SMMGRS - GRS Gamma-Ray Bursts
The GRS was designed for investigation of the gamma-ray spectrum of solar flares (Forrest, D.J. et al. 1980, Sol. Phys., 65, 15). The main detector was an array of seven gain-controlled 7.6 cm diameter X 7.6 cm thick NaI(Tl) detectors. A complete spectrum was obtained every 16.38 seconds in the energy range 0.3-9 MeV. The number of counts in three energy windows covering the 4.2-6.4 MeV range was read out every 2.048 seconds. In addition, the number of counts in an approximately 50 keV wide window near 300 keV was read out every 64 milliseconds. The spectrometer was shielded by a 2.5 cm thick CsI(Na) annulus and a 25 cm diameter X 7.6 cm thick CsI(Na) back detector. The shield elements defined a field of view of approximately 135 degrees (FWHM) in the solar direction. The CsI back detector and the seven NaI detectors together provided a high-energy spectrometer with approximately 100 cm^2 effective area and four energy channels from 10 to 100 MeV. The number of counts in those high-energy channels was read out every 2.048 seconds. The experiment was complemented by two 8 cm^2 X 0.6 cm thick NaI(Tl) detectors which measured the X-ray portion of the spectrum every 1.024 seconds in the range from 13 keV to 182 keV.
The gamma-ray burst designation based on the prefix 'GRB' and the (2-digit) year, month, and data (YYMMDD) descriptor
The date and time of the gamma-ray burst, in Universal Time.
The Universal Time of the gamma-ray burst onset in seconds of time since the midnight of the burst date.
The duration of the gamma-ray burst, in seconds.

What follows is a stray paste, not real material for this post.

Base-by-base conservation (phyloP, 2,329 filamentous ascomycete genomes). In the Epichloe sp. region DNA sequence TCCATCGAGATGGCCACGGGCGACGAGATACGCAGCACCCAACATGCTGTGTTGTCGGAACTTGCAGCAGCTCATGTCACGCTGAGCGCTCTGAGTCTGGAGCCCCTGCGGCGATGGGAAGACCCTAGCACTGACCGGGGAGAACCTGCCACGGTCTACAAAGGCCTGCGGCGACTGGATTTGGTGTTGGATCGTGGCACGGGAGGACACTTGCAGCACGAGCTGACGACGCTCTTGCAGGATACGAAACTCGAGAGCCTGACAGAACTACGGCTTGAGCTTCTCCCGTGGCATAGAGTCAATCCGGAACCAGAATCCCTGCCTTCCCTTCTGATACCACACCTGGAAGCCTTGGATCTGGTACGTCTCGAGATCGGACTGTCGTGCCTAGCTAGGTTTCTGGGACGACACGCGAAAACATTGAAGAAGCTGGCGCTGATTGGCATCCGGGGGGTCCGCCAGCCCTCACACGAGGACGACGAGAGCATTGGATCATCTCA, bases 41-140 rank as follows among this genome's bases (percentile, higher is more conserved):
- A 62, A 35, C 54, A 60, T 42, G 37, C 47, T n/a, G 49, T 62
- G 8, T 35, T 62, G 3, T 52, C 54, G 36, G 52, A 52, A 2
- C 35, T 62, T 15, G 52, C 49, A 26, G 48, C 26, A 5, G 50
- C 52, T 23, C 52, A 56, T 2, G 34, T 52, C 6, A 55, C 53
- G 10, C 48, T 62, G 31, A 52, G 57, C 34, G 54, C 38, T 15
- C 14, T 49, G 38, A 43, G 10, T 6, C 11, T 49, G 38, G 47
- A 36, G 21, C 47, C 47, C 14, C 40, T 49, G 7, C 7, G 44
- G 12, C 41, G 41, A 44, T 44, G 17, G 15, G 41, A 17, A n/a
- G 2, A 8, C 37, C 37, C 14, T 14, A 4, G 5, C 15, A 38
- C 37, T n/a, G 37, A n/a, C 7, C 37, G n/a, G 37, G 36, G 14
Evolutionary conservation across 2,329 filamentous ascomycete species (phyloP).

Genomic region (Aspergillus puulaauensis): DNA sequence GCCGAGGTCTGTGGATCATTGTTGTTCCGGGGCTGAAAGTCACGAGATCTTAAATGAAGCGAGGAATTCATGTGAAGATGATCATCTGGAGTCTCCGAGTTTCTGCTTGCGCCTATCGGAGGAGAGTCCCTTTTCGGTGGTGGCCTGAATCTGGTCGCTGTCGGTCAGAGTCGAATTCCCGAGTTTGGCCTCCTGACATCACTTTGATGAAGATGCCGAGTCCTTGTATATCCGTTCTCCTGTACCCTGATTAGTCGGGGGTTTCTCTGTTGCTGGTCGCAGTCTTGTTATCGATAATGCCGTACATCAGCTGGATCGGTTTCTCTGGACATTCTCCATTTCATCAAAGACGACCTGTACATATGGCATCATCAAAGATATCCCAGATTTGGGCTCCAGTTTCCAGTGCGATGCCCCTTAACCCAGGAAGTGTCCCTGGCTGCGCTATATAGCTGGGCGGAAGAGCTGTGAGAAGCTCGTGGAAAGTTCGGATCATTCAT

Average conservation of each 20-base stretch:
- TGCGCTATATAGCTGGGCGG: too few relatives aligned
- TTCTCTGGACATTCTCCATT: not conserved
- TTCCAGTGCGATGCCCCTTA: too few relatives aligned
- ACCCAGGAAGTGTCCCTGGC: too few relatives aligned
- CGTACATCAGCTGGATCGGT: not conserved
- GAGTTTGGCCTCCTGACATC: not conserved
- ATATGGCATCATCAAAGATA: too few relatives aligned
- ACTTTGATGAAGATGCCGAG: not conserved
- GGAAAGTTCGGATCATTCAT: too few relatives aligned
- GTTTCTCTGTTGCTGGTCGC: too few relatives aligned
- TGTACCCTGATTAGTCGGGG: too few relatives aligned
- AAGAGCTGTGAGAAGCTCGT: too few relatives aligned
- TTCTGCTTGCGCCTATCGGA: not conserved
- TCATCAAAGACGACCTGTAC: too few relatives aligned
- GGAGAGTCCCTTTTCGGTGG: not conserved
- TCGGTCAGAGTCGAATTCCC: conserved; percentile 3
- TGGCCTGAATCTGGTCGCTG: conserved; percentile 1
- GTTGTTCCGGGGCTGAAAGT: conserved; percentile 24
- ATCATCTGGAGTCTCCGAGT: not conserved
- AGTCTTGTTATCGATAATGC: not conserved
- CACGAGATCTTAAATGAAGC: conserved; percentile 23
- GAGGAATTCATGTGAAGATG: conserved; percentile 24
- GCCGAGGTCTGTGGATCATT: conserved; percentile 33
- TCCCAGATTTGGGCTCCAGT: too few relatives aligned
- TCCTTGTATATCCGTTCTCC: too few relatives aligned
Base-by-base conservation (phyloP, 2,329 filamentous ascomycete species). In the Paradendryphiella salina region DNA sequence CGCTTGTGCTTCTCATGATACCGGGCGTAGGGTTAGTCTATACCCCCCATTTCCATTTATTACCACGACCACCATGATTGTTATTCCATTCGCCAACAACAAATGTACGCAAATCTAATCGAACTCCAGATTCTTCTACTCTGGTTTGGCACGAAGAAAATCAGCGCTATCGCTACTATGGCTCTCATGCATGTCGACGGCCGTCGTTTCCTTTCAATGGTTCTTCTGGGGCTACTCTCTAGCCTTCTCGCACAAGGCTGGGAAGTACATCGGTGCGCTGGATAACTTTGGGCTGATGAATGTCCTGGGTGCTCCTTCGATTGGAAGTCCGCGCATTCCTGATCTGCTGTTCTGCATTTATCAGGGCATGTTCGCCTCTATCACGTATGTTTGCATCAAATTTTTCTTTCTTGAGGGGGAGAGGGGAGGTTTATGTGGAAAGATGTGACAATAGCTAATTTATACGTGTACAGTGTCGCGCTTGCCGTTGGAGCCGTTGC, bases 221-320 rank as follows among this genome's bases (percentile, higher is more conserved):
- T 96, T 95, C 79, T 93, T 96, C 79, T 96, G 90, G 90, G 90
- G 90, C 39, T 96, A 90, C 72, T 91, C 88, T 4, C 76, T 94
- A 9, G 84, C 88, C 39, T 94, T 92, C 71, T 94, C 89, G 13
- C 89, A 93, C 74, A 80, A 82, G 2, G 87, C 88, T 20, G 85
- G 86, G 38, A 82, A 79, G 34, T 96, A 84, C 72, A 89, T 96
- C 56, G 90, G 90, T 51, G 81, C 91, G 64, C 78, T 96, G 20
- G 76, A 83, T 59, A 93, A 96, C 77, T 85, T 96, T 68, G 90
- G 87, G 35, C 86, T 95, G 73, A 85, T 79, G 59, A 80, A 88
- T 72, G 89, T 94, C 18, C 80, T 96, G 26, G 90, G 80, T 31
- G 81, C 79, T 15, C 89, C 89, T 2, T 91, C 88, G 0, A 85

The total gamma-ray burst fluence, in units of 10^-6 erg/cm^2.
The uncertainty in the gamma-ray burst fluence, in units of 10^-6 erg/cm^2.
The V/Vmax statistic, i.e., the ratio of the volume to the maximal volume in which the gamma-ray burst would have been detected. V/Vmax is thus a measure of the homogeneity of the spatial distribution of the cosmic GRB sources. For a spatially homogeneous distribution of GRBs, the average value of V/Vmax would be 0.5.
The angle from the direction to the center of the earth to the direction of the Sun as seen from the SMM spacecraft, in degrees.
The apparent Right Ascension (J2000) of SMM as viewed from the center of the Earth.
The apparent Declination (J2000) of SMM as viewed from the center of Earth.
This flag parameter is set to 'Y' to indicate that the GRB was found by a computerized method.
This flag parameter is set to 'Y' to indicate that the SMM spacecraft was near the South Atlantic Anomaly (SAA).
This parameter lists other experiments that detected the same gamma-ray burst, thereby confirming its cosmic nature.